As Nicholas Herman writes in his Manuscript Monday blog post, MS Codex 1881 contains several Latin texts that were central to the basic astronomy curriculum of later medieval Europe. These include the Theorica planetarum attributed to Gerard of Cremona and Johannes de Sacrobosco’s De sphaera mundi, both of which had appeared in print before this manuscript was copied. Yet the most striking feature of MS Codex 1881 may be its numerous, intricate, and text-heavy images, such as its fascinating diagram of the seven climes.


Climata diagram from fol. 33v of MS Codex 1881.

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Fifty-two discoveries from the BiblioPhilly project, No. 31/52 Denis Faucher, manuscript additions to Hendrik Herp, Speculum perfectionis (Mirror of Perfection), Venice: Sabio, 1524; University of Pennsylvania, Ms. Codex 1620, fols. 1v, miniature of a Nun on a Cross, and 3r, miniature of the Mememto mori, both by Denis Faucher, after 1524 As we approach…

via Question of the Week: “What will you do when he comes at you with the sickle?” — Bibliotheca Philadelphiensis


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Sacred Texts: Codices Far, Far Away – Episode 13, Ms. Codex 828

On October 8, 2018, Dr. Brandon Hawk and curator Dot Porter met to talk about these ancient books, and to compare them with manuscripts from the collection of the Kislak Center for Special Collections, Rare Books and Manuscripts at the University of Pennsylvania. This series is a record of those discussions.

Ms. Codex 828

In this video we talk about the binding of Ms Codex 828, a 15th century Italian philosophical manuscript. The leather that originally covered the spine has been lost, so we can see the binding structure very well. We compare it with the binding practices illustrated by LJS 102 – the Ethopian manuscript we looked at in Episode 3 and Episode 10 – and by those of the Jedi manuscripts.

Online record and digital images of LJS 459: http://hdl.library.upenn.edu/1017/d/medren/9931765253503681

Phil Szostak, The Art of Star Wars: The Last Jedi (https://www.amazon.com/Art-Star-Wars-Last-Jedi/dp/1419727052/)

Images of the “Tree Library” by Seth Engstrom & Rodolfo Damaggio

Mock-ups for six pages from the Jedi books by Chris Kitisakkul

Screenshots from the film and images from The Art of Star Wars are used under the Fair Use doctrine described in Section 107 of the Copyright Act (https://www.copyright.gov/title17/92chap1.html#107)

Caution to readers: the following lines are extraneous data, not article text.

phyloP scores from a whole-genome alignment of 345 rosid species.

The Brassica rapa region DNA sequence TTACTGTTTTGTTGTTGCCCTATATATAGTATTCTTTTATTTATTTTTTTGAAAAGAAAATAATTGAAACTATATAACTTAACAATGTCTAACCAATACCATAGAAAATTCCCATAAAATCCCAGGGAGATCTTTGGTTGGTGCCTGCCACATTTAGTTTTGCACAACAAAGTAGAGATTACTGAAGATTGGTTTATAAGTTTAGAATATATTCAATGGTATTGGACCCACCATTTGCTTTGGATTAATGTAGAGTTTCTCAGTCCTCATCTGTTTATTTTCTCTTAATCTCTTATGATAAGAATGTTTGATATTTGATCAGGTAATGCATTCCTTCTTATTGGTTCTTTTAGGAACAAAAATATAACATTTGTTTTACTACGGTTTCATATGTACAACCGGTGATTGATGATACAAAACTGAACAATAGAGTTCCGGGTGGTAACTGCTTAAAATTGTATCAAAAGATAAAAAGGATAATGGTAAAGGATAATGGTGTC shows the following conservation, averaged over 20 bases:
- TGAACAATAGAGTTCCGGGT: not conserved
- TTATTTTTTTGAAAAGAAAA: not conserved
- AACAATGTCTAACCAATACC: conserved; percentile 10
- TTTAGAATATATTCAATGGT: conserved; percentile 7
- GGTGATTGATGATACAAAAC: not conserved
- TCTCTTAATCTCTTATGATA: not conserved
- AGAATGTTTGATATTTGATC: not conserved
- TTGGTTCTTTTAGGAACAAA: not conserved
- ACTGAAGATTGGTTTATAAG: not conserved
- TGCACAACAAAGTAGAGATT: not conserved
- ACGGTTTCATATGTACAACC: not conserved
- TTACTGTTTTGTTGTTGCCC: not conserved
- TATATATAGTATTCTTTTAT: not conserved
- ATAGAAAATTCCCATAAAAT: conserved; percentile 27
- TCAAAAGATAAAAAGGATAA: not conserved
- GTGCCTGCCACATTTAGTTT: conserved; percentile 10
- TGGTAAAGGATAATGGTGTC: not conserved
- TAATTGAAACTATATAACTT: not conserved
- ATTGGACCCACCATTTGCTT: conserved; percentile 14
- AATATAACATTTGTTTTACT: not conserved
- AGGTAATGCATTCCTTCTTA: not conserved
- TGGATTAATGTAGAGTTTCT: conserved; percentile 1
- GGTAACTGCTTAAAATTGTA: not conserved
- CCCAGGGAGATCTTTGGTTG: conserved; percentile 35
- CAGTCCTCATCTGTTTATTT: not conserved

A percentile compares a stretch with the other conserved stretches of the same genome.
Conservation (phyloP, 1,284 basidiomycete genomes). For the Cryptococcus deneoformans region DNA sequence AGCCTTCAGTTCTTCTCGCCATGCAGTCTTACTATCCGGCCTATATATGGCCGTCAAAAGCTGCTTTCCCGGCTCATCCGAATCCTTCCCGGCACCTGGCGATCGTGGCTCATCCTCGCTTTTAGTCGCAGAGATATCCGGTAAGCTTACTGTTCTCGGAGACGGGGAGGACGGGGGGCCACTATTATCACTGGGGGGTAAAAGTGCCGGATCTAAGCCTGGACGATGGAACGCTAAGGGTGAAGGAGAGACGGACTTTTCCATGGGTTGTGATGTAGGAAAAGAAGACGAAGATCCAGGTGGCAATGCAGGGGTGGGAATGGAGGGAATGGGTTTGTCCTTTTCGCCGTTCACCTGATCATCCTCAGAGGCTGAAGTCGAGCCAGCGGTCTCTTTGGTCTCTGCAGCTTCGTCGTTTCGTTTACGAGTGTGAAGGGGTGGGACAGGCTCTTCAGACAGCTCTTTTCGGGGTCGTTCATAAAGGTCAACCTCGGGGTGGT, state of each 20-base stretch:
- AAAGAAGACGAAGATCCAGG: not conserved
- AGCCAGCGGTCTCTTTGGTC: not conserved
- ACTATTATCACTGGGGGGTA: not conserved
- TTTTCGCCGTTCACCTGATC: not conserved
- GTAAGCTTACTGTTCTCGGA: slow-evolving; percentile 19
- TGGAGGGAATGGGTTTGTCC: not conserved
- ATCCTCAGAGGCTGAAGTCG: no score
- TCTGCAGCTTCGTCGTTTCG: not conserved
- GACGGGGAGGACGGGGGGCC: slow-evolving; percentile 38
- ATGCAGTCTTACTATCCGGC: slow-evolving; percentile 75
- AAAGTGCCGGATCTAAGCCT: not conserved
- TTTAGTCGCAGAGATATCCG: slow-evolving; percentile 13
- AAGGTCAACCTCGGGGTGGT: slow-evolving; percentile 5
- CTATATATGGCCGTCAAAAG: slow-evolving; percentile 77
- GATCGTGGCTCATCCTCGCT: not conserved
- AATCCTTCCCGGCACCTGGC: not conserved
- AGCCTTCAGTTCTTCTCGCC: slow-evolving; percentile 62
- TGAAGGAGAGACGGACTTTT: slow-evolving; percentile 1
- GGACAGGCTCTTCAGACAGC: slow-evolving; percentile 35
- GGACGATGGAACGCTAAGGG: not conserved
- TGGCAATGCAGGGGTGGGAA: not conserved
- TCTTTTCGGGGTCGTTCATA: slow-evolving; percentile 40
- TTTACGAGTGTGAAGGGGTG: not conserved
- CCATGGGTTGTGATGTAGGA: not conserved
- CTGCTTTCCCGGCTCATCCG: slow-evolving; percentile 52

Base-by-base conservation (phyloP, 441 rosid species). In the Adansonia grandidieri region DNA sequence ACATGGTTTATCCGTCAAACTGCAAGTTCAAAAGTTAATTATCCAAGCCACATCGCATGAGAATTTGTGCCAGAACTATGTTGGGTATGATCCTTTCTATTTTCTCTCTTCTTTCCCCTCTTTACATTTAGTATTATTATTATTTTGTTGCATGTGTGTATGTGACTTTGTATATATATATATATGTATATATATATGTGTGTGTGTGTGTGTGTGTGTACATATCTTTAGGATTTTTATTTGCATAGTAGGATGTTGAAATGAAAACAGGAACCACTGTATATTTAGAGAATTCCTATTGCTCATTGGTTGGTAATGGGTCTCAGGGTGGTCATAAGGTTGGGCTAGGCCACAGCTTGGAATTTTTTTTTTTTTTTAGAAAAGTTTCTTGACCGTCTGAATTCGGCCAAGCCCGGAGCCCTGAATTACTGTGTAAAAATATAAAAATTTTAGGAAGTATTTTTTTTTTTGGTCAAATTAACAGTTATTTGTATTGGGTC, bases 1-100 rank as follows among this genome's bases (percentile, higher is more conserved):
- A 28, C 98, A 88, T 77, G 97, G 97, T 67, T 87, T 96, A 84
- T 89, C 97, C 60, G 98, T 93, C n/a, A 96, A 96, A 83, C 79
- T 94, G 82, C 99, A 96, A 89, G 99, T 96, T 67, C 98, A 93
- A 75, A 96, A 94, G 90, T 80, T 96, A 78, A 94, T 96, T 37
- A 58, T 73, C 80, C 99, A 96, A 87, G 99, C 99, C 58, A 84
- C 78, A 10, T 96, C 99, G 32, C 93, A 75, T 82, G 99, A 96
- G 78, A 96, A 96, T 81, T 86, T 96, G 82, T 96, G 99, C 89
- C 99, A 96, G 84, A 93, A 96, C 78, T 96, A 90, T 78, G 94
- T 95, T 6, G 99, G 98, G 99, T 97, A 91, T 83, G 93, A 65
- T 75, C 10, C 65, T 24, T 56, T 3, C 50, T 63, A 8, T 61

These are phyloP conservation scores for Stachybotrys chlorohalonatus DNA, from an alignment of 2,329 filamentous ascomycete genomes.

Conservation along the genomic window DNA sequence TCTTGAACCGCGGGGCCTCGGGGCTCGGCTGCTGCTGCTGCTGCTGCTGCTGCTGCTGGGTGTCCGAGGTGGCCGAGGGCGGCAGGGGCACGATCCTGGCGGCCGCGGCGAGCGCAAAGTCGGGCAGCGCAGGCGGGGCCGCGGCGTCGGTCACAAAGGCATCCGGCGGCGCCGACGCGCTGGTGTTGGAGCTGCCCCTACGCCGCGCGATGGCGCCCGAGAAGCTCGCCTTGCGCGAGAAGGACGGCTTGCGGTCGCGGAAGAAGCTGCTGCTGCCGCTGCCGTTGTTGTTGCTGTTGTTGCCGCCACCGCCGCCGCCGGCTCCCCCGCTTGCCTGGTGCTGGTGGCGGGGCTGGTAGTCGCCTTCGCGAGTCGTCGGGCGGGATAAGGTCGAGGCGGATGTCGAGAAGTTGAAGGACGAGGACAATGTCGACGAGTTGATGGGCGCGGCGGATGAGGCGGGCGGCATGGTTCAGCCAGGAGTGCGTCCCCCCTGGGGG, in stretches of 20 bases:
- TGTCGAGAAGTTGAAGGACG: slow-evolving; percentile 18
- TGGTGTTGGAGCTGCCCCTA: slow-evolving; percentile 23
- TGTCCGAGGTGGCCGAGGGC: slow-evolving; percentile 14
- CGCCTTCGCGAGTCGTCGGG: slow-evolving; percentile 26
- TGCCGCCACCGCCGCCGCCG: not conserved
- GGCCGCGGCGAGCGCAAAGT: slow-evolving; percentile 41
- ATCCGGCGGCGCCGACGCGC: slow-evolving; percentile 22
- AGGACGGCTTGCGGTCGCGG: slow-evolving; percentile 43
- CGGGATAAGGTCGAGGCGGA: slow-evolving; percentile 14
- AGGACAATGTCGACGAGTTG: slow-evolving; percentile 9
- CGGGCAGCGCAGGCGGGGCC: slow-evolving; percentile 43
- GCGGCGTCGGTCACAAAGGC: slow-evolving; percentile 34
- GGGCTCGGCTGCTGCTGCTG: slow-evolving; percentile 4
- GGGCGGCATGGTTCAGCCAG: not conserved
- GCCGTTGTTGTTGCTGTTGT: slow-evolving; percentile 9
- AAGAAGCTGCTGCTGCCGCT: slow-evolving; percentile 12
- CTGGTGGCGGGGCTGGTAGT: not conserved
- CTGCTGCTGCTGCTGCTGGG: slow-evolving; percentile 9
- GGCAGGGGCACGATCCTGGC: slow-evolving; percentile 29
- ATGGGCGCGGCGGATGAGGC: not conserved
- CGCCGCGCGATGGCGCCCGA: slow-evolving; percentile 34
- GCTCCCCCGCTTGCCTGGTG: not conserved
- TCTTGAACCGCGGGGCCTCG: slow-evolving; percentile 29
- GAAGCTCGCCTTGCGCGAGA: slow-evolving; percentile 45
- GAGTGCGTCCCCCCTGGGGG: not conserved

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Fifty-two discoveries from the BiblioPhilly project, No. 30/52 Book of Hours, Use of Bourges, Philadelphia, Free Library of Philadelphia, Lewis E 87, fols. 6v–7r (end of Calendar and beginning of Gospel Lessons) Sometimes, scholars can become fixated on a dated inscription in a manuscript, which can lead them to ignore other chronological evidence. In…

via A Book of Hours Fifty Years Older than Previously Thought — Bibliotheca Philadelphiensis

 


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Sacred Texts: Codices Far, Far Away – Episode 12, LJS 459

On October 8, 2018, Dr. Brandon Hawk and curator Dot Porter met to talk about these ancient books, and to compare them with manuscripts from the collection of the Kislak Center for Special Collections, Rare Books and Manuscripts at the University of Pennsylvania. This series is a record of those discussions.

LJS 459: popular treatise in Arabic

In this video we look at LJS 459, a 12th century treatise presented as a letter from Aristotle to Alexander the Great on statecraft, astronomy, astrology, magic, and medicine, called the Secretum secretorum in Latin. It was a popular work in the Middle East and the West throughout the middle ages, although it was most certainly not written by Aristotle. We compare some of the textual elements in this manuscript – the layout on a page where the names of planets are written, along with some colorful illuminated headings – to textual decoration and layout in the Jedi manuscripts.

Online record and digital images of LJS 459: http://hdl.library.upenn.edu/1017/d/medren/9958033443503681

Phil Szostak, The Art of Star Wars: The Last Jedi (https://www.amazon.com/Art-Star-Wars-Last-Jedi/dp/1419727052/)

Images of the “Tree Library” by Seth Engstrom & Rodolfo Damaggio

Mock-ups for six pages from the Jedi books by Chris Kitisakkul

Screenshots from the film and images from The Art of Star Wars are used under the Fair Use doctrine described in Section 107 of the Copyright Act (https://www.copyright.gov/title17/92chap1.html#107)


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Fifty-two discoveries from the BiblioPhilly project, No. 29/52 Prayer Book, Philadelphia, Free Library of Philadelphia, Lewis E 207, fol. 2r (miniature of the Annunciation) Up to this point, many of this blog’s posts have dealt with Books of Hours, those ubiquitous devotional tools of the late Middle Ages and early Renaissance. This week, we are…

via Italian with a French Accent: A Prayer Book Made in Occupied Milan? — Bibliotheca Philadelphiensis